Chianti is an Italian wine with a long and storied history and while there are simple versions perfect for carryout pizza, there are also examples worthy of aging for years in the wine cellar. I had the chance to sit down with Daniel Burgio, National Sales Director from noted Chianti producer Ruffino, for some wine tasting and conversation. We talked about the history of Chianti and Ruffino's place in it, as well as promoting the diversity of the region.
Though I may be dating myself, my first experience with Chianti was an empty, straw-wrapped bottle with a candle in it that added what I thought of as a modicum of atmosphere to my college dorm room. I actually didn't know why Chianti came in such a package (called a fiasco) but, as Daniel explained, in the era before snug and safe cardboard cases, the wine had to be transported in wooden boxes over rough roads, and the straw was there to protect the bottles from shattering.
My history lesson continued as Daniel talked about a couple wines in front of me, the Riserva Ducale and the Riserva Ducale Oro, which have been produced since 1927 and 1947, respectively. The story behind the name "Riserva Ducale" comes from a discerning Duke who would stop by Ruffino, taste through the barrels, and have stamped on the best ones, "Riserva Ducale." (Making him possibly the first wine critic ever.)
More serious than your pizza-loving Chantis, Daniel described the Riserva Ducale as a traditional, acidity-driven wine with flavors of violets and sour cherries that would be perfect for classic tomato-based pasta dishes. The Oro, a more modern-styled wine with darker, black fruit notes was made for grilled meats.
So how do you tell a weekday Chianti from a more serious, age-worthy example? Daniel stresses the importance of educating people to the three types of Chanti: Chianti, Chianti Classico, and Chianti Classico Reserva. You'll see this on the front label: Chianti designating the everyday wines of the region, Chianti Classico as a step up in location and produced with more stringent requirements, and Chianti Classico Riserva denoting a showcase of the best work in the vineyard and winery.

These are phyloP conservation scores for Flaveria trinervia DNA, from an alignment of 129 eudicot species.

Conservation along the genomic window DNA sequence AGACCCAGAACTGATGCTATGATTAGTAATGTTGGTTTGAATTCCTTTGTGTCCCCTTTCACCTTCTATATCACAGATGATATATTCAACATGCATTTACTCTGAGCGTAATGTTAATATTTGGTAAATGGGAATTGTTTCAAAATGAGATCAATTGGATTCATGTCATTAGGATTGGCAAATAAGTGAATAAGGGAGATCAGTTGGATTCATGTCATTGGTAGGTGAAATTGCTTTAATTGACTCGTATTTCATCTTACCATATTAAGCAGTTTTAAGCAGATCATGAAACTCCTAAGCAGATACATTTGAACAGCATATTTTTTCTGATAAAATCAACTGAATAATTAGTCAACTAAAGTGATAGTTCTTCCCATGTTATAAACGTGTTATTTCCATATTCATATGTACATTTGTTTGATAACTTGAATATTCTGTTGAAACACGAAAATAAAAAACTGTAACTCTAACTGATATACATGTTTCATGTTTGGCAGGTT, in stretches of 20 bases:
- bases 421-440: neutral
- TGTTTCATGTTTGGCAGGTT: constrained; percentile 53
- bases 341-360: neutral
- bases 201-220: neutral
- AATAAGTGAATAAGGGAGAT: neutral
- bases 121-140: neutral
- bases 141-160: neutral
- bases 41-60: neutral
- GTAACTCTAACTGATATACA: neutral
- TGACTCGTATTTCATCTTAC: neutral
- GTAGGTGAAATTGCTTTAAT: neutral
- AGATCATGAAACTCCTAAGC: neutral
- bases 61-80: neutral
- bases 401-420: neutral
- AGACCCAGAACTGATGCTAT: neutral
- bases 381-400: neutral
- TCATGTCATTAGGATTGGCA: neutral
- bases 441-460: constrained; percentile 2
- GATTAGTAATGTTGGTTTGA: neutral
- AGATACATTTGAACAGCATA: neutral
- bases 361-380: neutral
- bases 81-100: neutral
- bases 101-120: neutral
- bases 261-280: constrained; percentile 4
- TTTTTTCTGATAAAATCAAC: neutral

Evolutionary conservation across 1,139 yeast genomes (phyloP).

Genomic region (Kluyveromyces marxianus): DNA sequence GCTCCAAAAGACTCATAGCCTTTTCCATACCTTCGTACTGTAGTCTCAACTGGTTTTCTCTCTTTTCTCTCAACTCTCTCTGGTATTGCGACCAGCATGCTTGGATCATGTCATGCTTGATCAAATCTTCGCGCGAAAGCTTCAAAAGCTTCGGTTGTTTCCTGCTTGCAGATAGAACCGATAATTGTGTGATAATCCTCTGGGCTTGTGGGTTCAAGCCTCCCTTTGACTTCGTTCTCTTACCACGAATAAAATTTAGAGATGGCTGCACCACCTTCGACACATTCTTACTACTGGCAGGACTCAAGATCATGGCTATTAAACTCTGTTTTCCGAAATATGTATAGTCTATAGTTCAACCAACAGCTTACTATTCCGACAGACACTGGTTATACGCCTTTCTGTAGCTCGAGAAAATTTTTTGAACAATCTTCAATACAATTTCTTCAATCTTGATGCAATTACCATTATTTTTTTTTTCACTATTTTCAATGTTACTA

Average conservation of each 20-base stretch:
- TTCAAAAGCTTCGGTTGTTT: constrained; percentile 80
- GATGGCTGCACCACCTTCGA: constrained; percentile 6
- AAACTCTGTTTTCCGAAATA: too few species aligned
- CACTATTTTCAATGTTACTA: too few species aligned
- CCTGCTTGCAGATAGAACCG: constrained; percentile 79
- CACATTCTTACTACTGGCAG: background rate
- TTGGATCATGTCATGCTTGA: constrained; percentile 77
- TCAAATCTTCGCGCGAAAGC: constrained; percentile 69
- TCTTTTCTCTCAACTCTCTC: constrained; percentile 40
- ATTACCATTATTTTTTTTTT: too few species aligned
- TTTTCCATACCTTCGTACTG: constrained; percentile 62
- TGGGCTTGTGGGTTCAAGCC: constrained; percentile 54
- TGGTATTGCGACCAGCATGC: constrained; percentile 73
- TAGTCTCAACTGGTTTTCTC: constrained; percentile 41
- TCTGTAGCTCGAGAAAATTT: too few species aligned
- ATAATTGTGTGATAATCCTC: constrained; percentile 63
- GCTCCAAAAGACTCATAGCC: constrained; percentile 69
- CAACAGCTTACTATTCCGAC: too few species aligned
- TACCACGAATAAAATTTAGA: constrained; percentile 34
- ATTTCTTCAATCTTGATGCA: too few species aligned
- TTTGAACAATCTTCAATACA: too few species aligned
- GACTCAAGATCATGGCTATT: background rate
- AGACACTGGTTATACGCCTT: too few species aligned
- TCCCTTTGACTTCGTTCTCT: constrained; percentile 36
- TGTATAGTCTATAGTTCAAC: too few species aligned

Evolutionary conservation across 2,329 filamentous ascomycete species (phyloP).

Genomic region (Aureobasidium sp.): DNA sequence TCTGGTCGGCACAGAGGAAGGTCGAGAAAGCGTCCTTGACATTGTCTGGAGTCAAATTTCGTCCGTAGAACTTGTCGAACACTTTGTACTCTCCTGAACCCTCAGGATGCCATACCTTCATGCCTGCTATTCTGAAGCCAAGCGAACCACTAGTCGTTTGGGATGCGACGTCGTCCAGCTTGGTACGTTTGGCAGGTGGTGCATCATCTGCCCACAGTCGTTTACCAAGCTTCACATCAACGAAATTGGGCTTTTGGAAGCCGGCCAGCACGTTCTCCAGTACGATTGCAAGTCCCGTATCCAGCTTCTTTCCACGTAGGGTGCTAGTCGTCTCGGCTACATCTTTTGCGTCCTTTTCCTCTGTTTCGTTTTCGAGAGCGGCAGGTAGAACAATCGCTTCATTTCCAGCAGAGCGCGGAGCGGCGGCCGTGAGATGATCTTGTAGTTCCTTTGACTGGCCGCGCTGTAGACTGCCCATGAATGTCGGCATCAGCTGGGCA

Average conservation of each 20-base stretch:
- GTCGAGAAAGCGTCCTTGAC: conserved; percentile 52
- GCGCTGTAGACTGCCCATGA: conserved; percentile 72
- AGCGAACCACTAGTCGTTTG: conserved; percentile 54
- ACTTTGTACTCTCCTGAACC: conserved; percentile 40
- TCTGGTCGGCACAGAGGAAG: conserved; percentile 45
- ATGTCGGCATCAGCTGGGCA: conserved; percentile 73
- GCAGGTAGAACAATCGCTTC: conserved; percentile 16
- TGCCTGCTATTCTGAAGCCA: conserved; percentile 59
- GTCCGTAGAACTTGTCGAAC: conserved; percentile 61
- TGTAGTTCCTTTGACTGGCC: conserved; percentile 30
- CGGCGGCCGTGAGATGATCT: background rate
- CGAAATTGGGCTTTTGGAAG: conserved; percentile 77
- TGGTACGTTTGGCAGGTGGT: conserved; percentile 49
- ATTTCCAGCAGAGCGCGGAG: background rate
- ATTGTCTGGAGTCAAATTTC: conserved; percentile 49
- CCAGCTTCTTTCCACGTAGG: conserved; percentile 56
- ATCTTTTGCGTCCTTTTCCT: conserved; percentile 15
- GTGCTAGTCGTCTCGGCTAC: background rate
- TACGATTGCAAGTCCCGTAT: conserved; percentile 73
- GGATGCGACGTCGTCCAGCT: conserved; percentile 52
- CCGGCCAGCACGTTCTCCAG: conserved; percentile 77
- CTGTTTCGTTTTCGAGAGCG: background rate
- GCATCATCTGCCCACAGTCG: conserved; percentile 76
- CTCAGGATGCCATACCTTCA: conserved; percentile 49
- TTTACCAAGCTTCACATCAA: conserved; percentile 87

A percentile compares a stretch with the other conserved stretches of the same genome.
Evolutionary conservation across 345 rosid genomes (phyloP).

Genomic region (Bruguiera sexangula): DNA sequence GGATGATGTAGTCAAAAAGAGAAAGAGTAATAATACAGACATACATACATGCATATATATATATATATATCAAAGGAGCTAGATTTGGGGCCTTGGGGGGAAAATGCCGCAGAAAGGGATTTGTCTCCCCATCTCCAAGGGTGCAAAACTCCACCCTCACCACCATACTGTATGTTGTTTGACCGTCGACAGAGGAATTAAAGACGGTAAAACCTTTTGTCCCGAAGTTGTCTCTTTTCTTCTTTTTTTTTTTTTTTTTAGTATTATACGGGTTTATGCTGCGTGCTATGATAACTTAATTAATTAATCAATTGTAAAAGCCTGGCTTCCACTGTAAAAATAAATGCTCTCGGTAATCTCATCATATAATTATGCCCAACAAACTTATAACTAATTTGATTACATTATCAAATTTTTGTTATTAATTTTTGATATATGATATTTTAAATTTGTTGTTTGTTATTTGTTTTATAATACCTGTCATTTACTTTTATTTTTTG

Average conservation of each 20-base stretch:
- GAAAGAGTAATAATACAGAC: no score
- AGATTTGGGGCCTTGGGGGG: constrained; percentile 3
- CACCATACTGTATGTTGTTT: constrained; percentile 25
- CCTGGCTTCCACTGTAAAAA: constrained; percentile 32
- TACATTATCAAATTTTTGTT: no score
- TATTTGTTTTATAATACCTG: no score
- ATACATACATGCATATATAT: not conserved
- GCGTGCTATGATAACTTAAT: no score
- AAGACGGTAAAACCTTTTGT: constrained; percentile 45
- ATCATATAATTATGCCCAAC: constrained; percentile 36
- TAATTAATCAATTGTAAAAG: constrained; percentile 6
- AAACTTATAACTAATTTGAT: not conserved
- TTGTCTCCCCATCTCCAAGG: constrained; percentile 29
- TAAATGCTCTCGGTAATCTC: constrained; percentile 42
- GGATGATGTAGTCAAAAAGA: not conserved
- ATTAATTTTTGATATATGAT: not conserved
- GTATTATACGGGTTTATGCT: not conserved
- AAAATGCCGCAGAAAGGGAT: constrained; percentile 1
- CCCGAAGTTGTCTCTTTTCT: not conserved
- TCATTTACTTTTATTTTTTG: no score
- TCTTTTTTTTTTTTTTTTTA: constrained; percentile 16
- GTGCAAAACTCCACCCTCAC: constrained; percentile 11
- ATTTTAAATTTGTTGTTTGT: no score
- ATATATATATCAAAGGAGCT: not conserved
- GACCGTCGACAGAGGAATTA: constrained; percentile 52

The discussion got really interesting when I brought up the topic of "Super Tuscans." These are wines that became famous for use of non-traditional grapes like Cabernet and Merlot. I was surprised to learn from Daniel that Cabernet has been in and around Tuscany since the 1900s. As Daniel explained, "It's a great location to grow any grape in the world." Though he's a traditionalist at heart: "[Super Tuscans] are all about power and grip; to me, that isn't Tuscany." We both have in common a penchant for wines with elegance and finesse.
This traditionalist bent, however, does not exclude an appreciation of the experimental spirit. Daniel opened one of the most unique wines I have ever tasted from Tuscany, the Romitorio di Santedame. A blend of 60% Colorino and 40% Merlot, it comes from vineyards boasting the highest elevation in the Chianti Classico region. An earthy wine with plenty of bite, it would be fantastic with a grilled steak smothered in mushrooms. Or combine your weeknight dinner with your wine from the cellar, and enjoy it with a sausage and mushroom pizza. Because sometimes a good pizza is reason enough to pull a fine bottle from the cellar.
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